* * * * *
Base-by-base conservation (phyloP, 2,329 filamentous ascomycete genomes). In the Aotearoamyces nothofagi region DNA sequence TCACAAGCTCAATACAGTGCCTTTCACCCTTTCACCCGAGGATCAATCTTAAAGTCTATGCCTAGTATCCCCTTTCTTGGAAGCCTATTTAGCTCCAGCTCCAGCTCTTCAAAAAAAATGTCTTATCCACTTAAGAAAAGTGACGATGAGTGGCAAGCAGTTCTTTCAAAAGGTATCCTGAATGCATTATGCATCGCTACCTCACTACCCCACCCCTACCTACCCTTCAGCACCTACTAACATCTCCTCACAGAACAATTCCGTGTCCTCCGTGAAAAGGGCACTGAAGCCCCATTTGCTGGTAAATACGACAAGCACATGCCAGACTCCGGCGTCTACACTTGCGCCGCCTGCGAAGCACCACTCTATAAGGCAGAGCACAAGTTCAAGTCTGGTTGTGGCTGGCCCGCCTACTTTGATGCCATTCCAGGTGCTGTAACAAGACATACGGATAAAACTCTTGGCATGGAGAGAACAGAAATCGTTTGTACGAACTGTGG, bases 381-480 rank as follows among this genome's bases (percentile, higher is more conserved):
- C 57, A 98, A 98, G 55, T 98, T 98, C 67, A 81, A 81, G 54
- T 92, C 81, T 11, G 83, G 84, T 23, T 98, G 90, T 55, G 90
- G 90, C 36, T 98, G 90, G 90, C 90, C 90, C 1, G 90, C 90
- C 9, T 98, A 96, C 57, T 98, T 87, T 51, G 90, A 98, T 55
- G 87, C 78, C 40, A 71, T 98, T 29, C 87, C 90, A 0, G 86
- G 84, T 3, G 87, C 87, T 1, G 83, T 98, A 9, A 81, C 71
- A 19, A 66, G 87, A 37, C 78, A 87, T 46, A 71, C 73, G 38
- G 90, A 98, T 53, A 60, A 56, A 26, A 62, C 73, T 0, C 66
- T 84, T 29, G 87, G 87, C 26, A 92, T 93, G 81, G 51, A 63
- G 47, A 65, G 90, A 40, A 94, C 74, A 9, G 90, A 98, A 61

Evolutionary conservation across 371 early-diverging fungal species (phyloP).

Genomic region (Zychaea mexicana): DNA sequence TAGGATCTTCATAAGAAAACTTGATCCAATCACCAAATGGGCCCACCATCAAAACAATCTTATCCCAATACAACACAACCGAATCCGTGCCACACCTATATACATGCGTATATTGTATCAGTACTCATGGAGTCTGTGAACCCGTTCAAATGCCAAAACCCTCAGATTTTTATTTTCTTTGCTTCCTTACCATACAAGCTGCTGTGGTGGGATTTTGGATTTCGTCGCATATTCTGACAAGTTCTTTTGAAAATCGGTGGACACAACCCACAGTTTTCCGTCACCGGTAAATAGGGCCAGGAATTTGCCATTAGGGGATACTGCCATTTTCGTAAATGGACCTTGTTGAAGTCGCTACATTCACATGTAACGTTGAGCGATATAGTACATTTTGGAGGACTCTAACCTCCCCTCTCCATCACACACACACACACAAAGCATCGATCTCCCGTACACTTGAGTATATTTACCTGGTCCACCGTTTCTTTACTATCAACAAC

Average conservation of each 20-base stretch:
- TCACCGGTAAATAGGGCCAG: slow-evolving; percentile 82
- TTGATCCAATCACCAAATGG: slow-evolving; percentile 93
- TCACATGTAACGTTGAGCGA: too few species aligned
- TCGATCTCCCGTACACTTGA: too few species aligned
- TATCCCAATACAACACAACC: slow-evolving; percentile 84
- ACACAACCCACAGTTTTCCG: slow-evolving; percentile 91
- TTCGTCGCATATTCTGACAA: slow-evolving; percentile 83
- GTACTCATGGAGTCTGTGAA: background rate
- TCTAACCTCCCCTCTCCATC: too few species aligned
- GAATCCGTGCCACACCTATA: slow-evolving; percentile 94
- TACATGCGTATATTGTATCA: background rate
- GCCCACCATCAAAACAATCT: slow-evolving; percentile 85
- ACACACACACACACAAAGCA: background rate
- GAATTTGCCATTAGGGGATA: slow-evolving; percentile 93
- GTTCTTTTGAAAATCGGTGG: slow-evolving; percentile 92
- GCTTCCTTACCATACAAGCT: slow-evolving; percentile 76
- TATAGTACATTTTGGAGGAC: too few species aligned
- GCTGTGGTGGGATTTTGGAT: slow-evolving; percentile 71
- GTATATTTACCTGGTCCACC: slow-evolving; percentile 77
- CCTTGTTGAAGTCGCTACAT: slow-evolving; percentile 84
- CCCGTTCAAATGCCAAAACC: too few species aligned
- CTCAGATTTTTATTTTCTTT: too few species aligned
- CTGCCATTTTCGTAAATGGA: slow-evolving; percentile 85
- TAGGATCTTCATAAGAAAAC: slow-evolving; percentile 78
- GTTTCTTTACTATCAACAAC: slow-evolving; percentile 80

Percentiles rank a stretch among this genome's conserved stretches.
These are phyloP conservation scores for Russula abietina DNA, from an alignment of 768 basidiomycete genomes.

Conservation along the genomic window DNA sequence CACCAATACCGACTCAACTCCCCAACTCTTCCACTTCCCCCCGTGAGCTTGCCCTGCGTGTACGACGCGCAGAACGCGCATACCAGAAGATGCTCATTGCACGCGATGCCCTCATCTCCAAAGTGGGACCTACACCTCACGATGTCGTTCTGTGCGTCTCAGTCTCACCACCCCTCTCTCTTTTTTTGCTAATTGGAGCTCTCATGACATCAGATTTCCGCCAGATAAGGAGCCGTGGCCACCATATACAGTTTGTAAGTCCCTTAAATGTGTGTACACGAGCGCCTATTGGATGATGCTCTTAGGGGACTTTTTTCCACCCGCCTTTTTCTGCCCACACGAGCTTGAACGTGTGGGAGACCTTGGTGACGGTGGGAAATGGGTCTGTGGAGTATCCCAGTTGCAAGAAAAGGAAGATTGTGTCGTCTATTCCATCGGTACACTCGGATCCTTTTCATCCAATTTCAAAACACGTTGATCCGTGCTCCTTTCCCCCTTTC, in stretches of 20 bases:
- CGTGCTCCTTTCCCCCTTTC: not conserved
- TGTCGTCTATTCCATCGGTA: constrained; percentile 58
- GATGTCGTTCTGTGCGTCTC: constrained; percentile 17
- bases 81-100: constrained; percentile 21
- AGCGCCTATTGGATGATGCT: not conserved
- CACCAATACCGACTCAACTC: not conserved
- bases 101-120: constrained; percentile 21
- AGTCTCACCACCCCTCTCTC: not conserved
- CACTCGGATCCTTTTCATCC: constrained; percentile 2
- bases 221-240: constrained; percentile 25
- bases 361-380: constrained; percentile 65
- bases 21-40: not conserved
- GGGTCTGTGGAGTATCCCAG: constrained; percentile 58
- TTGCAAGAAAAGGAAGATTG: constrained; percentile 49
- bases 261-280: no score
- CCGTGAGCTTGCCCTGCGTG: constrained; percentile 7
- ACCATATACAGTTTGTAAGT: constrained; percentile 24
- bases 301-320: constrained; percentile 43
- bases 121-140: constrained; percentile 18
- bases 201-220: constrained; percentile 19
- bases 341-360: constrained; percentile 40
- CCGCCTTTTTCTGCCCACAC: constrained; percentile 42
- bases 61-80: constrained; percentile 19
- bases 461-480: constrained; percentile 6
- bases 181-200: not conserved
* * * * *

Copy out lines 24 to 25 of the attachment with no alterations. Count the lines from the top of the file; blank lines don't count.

- GAATCCGTGCCACACCTATA: slow-evolving; percentile 94
- TACATGCGTATATTGTATCA: background rate